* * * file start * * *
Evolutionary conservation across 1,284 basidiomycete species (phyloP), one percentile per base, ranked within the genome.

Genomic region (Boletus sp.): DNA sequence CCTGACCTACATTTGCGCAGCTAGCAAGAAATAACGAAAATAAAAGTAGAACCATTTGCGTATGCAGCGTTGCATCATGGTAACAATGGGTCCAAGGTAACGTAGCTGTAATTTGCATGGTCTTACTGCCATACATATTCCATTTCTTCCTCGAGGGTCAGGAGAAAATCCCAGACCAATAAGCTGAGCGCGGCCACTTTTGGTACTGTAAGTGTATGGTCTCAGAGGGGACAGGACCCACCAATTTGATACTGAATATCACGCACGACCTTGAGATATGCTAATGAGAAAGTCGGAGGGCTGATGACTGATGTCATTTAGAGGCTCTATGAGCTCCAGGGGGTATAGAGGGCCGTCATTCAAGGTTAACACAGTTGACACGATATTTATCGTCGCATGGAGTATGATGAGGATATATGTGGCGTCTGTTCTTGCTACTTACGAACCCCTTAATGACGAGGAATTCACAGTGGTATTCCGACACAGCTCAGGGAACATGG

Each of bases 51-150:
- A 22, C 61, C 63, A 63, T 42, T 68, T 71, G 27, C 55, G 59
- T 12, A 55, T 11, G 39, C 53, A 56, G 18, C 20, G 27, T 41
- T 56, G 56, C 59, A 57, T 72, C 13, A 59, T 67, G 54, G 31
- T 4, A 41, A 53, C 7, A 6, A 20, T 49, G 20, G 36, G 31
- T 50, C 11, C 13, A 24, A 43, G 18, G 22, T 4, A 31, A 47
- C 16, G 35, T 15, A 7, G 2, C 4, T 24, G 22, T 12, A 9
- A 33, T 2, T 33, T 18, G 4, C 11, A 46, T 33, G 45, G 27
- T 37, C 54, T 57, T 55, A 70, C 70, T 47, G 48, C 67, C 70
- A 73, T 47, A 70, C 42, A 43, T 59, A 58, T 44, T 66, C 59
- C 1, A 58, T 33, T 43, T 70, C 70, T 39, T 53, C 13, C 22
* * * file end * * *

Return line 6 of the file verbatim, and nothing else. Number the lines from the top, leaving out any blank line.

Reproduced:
- T 56, G 56, C 59, A 57, T 72, C 13, A 59, T 67, G 54, G 31